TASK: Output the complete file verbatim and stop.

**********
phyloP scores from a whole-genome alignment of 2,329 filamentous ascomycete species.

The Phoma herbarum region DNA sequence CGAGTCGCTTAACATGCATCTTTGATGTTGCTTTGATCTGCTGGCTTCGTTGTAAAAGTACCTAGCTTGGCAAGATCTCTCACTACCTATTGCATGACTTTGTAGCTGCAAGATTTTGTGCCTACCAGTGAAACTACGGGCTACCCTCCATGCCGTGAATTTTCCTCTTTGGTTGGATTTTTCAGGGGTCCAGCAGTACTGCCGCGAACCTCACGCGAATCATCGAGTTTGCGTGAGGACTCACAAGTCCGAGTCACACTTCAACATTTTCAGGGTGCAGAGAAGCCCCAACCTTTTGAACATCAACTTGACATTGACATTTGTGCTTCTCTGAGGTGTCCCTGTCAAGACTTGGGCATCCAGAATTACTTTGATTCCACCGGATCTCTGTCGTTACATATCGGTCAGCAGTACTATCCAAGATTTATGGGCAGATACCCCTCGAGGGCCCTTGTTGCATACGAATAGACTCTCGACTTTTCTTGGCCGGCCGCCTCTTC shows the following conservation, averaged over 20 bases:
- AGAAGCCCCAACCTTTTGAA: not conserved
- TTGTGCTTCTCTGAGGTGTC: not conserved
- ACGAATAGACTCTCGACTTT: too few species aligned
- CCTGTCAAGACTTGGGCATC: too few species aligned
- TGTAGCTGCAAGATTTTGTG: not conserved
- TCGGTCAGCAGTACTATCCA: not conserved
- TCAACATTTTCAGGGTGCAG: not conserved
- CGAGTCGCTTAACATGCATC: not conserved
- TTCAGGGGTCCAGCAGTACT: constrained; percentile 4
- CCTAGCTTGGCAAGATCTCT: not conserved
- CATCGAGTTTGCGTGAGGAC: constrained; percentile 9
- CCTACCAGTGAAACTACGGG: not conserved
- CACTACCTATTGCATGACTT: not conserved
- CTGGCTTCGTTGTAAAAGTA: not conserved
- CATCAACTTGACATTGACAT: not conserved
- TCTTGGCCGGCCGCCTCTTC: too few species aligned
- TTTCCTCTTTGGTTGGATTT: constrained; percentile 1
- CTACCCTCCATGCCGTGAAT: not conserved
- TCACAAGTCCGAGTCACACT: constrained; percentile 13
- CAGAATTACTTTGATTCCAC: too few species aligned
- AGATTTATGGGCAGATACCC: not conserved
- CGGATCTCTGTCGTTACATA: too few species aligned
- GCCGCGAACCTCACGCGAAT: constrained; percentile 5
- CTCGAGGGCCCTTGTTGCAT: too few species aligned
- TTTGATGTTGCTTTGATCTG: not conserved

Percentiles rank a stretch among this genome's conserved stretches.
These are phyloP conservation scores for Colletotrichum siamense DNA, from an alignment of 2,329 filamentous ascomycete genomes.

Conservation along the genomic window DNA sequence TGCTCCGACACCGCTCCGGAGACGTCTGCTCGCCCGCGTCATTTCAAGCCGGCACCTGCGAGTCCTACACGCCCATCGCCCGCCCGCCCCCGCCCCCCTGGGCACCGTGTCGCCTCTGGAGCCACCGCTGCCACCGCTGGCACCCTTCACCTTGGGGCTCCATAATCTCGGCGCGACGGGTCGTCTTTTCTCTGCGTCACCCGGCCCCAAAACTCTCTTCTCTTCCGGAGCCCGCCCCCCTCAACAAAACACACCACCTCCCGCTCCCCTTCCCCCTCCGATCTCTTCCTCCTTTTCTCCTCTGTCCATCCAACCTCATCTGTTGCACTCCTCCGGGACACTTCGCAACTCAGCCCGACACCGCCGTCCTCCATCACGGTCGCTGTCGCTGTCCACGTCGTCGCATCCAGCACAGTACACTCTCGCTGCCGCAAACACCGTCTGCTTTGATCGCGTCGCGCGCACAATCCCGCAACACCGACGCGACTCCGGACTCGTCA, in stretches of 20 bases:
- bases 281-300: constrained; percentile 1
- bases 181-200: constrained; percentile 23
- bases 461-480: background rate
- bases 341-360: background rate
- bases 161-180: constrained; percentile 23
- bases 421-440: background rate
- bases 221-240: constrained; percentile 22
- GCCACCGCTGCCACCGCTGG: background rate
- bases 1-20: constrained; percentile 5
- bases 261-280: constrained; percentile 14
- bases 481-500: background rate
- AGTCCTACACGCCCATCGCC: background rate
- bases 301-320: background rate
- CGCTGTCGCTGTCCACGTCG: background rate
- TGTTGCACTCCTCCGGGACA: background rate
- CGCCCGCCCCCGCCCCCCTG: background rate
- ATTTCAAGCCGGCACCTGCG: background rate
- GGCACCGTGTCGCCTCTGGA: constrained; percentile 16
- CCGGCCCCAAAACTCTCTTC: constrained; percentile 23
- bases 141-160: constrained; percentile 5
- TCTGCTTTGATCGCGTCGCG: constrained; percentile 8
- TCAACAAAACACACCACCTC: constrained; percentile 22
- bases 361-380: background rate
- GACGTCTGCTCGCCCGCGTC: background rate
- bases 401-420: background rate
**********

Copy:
phyloP scores from a whole-genome alignment of 2,329 filamentous ascomycete species.

The Phoma herbarum region DNA sequence CGAGTCGCTTAACATGCATCTTTGATGTTGCTTTGATCTGCTGGCTTCGTTGTAAAAGTACCTAGCTTGGCAAGATCTCTCACTACCTATTGCATGACTTTGTAGCTGCAAGATTTTGTGCCTACCAGTGAAACTACGGGCTACCCTCCATGCCGTGAATTTTCCTCTTTGGTTGGATTTTTCAGGGGTCCAGCAGTACTGCCGCGAACCTCACGCGAATCATCGAGTTTGCGTGAGGACTCACAAGTCCGAGTCACACTTCAACATTTTCAGGGTGCAGAGAAGCCCCAACCTTTTGAACATCAACTTGACATTGACATTTGTGCTTCTCTGAGGTGTCCCTGTCAAGACTTGGGCATCCAGAATTACTTTGATTCCACCGGATCTCTGTCGTTACATATCGGTCAGCAGTACTATCCAAGATTTATGGGCAGATACCCCTCGAGGGCCCTTGTTGCATACGAATAGACTCTCGACTTTTCTTGGCCGGCCGCCTCTTC shows the following conservation, averaged over 20 bases:
- AGAAGCCCCAACCTTTTGAA: not conserved
- TTGTGCTTCTCTGAGGTGTC: not conserved
- ACGAATAGACTCTCGACTTT: too few species aligned
- CCTGTCAAGACTTGGGCATC: too few species aligned
- TGTAGCTGCAAGATTTTGTG: not conserved
- TCGGTCAGCAGTACTATCCA: not conserved
- TCAACATTTTCAGGGTGCAG: not conserved
- CGAGTCGCTTAACATGCATC: not conserved
- TTCAGGGGTCCAGCAGTACT: constrained; percentile 4
- CCTAGCTTGGCAAGATCTCT: not conserved
- CATCGAGTTTGCGTGAGGAC: constrained; percentile 9
- CCTACCAGTGAAACTACGGG: not conserved
- CACTACCTATTGCATGACTT: not conserved
- CTGGCTTCGTTGTAAAAGTA: not conserved
- CATCAACTTGACATTGACAT: not conserved
- TCTTGGCCGGCCGCCTCTTC: too few species aligned
- TTTCCTCTTTGGTTGGATTT: constrained; percentile 1
- CTACCCTCCATGCCGTGAAT: not conserved
- TCACAAGTCCGAGTCACACT: constrained; percentile 13
- CAGAATTACTTTGATTCCAC: too few species aligned
- AGATTTATGGGCAGATACCC: not conserved
- CGGATCTCTGTCGTTACATA: too few species aligned
- GCCGCGAACCTCACGCGAAT: constrained; percentile 5
- CTCGAGGGCCCTTGTTGCAT: too few species aligned
- TTTGATGTTGCTTTGATCTG: not conserved

Percentiles rank a stretch among this genome's conserved stretches.
These are phyloP conservation scores for Colletotrichum siamense DNA, from an alignment of 2,329 filamentous ascomycete genomes.

Conservation along the genomic window DNA sequence TGCTCCGACACCGCTCCGGAGACGTCTGCTCGCCCGCGTCATTTCAAGCCGGCACCTGCGAGTCCTACACGCCCATCGCCCGCCCGCCCCCGCCCCCCTGGGCACCGTGTCGCCTCTGGAGCCACCGCTGCCACCGCTGGCACCCTTCACCTTGGGGCTCCATAATCTCGGCGCGACGGGTCGTCTTTTCTCTGCGTCACCCGGCCCCAAAACTCTCTTCTCTTCCGGAGCCCGCCCCCCTCAACAAAACACACCACCTCCCGCTCCCCTTCCCCCTCCGATCTCTTCCTCCTTTTCTCCTCTGTCCATCCAACCTCATCTGTTGCACTCCTCCGGGACACTTCGCAACTCAGCCCGACACCGCCGTCCTCCATCACGGTCGCTGTCGCTGTCCACGTCGTCGCATCCAGCACAGTACACTCTCGCTGCCGCAAACACCGTCTGCTTTGATCGCGTCGCGCGCACAATCCCGCAACACCGACGCGACTCCGGACTCGTCA, in stretches of 20 bases:
- bases 281-300: constrained; percentile 1
- bases 181-200: constrained; percentile 23
- bases 461-480: background rate
- bases 341-360: background rate
- bases 161-180: constrained; percentile 23
- bases 421-440: background rate
- bases 221-240: constrained; percentile 22
- GCCACCGCTGCCACCGCTGG: background rate
- bases 1-20: constrained; percentile 5
- bases 261-280: constrained; percentile 14
- bases 481-500: background rate
- AGTCCTACACGCCCATCGCC: background rate
- bases 301-320: background rate
- CGCTGTCGCTGTCCACGTCG: background rate
- TGTTGCACTCCTCCGGGACA: background rate
- CGCCCGCCCCCGCCCCCCTG: background rate
- ATTTCAAGCCGGCACCTGCG: background rate
- GGCACCGTGTCGCCTCTGGA: constrained; percentile 16
- CCGGCCCCAAAACTCTCTTC: constrained; percentile 23
- bases 141-160: constrained; percentile 5
- TCTGCTTTGATCGCGTCGCG: constrained; percentile 8
- TCAACAAAACACACCACCTC: constrained; percentile 22
- bases 361-380: background rate
- GACGTCTGCTCGCCCGCGTC: background rate
- bases 401-420: background rate